rent it would fetch if rented for a year, was assessed. The local Board of
Guardians would decide how much they needed in each year and each householder
was liable for a proportion of this, depending on the annual rateable value
of his property.
In 1837, the Board of Guardians for the Whitby Union came to the conclusion that the rateable values that they
had been using prior to that date was out of date. They requested permission
from the Poor Law Commission to conduct a new valuation. When this was
granted, in order to record the annual rateable value of each property, the
Board of Guardians appointed a valuer. He wrote a list of properties with
their owners, occupiers and their rateable values, presumably by walking
around the town and interviewing people. This list was published by a local
printer so that people could check that their rateable value was correct and also that no-one else was being charged too low a
rate. A copy of the list was sent to the Poor Law Commission and it is that
copy that I have transcribed.
What do I need to know about the transcription?
The transcription was made by me in the National Archives
at Kew. I have tried to transcribe the names exactly as given. However, for
ease of indexing, where the name was followed by a number
of 'do's representing repetition of the same name, this name has been
copied. For the property descriptions, a number of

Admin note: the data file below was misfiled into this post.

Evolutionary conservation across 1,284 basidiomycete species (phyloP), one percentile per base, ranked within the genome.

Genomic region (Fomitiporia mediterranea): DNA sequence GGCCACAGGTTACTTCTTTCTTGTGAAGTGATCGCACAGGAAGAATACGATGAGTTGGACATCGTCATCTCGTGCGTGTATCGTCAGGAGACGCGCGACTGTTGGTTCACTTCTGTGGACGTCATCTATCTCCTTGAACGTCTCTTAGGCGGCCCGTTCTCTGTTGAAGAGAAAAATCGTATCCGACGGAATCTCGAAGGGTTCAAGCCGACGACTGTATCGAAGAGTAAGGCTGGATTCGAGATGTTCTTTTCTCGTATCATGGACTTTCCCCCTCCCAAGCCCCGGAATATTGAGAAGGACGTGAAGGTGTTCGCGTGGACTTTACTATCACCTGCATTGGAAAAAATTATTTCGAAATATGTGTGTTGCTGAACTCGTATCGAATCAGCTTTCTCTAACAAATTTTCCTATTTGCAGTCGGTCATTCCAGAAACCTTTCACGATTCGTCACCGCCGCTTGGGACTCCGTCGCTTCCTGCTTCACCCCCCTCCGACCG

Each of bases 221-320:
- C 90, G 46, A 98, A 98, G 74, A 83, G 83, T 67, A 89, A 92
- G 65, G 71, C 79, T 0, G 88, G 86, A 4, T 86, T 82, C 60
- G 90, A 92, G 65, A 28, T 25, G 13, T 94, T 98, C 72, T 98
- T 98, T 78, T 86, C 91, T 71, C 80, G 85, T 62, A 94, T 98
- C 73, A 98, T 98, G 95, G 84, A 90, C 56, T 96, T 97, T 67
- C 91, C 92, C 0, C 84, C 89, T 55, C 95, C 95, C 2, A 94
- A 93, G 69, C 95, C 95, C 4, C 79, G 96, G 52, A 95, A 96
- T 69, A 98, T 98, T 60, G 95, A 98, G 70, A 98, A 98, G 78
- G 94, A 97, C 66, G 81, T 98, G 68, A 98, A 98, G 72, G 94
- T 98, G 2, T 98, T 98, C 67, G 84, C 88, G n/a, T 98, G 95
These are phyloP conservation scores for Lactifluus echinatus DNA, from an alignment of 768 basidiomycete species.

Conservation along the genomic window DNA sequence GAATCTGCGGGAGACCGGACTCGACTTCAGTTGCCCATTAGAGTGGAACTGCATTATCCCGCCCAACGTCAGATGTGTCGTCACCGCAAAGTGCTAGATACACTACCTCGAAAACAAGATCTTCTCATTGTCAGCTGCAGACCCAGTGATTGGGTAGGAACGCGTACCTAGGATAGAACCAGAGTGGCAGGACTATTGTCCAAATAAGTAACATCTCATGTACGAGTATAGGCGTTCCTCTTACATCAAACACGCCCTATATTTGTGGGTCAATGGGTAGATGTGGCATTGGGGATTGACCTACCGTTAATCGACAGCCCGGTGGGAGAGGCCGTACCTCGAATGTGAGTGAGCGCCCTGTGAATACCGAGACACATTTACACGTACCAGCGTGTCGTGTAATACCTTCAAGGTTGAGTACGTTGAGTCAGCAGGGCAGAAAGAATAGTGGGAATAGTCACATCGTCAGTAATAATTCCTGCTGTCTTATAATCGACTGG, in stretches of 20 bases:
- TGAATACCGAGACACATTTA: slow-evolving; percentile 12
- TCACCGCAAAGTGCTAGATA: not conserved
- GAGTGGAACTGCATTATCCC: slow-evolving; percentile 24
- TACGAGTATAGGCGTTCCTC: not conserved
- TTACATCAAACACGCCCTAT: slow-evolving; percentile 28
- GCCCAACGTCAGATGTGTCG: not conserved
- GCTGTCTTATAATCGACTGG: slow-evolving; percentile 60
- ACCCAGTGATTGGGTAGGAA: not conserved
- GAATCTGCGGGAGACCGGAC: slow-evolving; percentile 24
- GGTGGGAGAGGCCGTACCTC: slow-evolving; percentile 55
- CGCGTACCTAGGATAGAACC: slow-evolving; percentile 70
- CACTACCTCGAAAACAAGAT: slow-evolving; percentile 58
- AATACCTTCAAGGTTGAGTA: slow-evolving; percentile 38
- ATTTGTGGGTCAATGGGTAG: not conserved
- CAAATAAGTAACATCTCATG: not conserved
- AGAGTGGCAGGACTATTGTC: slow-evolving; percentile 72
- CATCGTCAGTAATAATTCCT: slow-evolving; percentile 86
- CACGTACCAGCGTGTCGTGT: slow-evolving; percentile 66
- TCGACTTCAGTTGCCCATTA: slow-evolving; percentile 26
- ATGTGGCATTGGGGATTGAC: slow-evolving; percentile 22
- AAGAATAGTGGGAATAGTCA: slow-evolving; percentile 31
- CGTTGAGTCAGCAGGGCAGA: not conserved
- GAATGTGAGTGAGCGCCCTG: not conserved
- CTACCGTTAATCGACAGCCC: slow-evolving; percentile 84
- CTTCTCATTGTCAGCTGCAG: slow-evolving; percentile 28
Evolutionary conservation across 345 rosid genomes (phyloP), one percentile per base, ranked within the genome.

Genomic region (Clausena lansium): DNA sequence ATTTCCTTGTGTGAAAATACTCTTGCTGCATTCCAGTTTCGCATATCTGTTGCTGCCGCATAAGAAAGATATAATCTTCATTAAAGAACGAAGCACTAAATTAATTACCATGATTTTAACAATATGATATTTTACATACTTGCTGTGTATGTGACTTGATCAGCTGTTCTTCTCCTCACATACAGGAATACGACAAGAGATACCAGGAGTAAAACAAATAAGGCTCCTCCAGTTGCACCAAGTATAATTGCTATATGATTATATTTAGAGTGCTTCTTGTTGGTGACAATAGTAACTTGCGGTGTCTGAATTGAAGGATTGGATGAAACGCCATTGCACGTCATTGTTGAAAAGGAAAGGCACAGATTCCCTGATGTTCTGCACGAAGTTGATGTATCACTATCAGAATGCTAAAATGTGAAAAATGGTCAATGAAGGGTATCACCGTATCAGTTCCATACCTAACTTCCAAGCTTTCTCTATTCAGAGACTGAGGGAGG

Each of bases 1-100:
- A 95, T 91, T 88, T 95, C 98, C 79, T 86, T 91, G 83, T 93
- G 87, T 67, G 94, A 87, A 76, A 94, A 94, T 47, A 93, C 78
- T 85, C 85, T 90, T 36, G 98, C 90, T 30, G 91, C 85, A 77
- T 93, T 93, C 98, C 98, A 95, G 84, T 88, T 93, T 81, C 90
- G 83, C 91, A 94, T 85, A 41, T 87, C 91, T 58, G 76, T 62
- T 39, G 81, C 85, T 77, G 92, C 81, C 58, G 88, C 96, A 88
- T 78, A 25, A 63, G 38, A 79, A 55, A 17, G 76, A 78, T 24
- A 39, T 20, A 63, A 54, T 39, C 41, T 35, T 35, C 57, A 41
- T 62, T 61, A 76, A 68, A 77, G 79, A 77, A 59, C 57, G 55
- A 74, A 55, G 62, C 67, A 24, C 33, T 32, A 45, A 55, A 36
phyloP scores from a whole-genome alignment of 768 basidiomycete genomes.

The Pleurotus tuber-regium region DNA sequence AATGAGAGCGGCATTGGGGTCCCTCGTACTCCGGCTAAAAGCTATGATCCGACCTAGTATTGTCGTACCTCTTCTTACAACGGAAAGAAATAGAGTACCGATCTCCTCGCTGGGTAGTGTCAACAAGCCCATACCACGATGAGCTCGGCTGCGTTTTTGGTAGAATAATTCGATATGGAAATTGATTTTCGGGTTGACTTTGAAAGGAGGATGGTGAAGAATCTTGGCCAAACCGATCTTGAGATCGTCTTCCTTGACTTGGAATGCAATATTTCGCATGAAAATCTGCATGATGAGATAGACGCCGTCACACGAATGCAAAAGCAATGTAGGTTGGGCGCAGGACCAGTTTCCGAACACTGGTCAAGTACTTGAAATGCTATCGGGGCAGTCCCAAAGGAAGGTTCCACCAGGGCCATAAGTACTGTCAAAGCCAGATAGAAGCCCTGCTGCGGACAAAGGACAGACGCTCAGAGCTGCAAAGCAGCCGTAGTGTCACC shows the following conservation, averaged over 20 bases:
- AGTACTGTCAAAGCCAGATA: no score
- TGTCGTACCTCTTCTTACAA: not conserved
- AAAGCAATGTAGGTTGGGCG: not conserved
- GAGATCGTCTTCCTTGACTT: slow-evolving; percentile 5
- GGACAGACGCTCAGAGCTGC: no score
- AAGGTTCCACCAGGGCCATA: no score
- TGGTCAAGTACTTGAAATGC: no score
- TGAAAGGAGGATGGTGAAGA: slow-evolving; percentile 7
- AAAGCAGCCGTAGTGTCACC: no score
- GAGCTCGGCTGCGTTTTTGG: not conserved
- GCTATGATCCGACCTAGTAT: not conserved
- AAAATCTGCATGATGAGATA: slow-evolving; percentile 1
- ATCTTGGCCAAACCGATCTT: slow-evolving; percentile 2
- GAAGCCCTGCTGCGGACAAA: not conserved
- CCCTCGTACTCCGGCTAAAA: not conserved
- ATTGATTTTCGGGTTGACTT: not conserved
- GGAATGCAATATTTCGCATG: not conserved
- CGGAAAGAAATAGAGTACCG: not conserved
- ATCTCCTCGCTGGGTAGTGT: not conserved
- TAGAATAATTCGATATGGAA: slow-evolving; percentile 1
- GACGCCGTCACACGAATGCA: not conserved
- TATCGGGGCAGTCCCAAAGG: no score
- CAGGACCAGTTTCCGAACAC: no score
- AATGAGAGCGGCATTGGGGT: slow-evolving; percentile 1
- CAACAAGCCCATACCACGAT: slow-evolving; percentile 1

abbreviations were used by the original valuers, many of which were included
in a list at the back of the document which I have transcribed here. Note
that in some cases I have already expanded the abbreviations in the
Note that street names appear as they are on the original
document. They are not repeated on subsequent pages. If you need to know the
street on which your property is located, you may need to go back to the
previous page or occasionally, a few pages before that, to find the street.
Where can I see the original records?
The original record from which I have transcribed this is
at the National Archives at Kew, in reference MH12/14656. This is a large
volume, ordered approximately in date order. It contains the correspondence
sent to the Poor Law Commissioners regarding the Whitby Union and copies of
their responses, from 1834 to 1843. The valuation is towards the end of the
More information relating to the National Archives and how
to view the documents they hold can be found on their website
If you know of any other copies or the location of any
other valuations prior to 1900, please let me know at the email address
What plans are there for adding to the valuation?
I would like to add a street index. I'd also like to do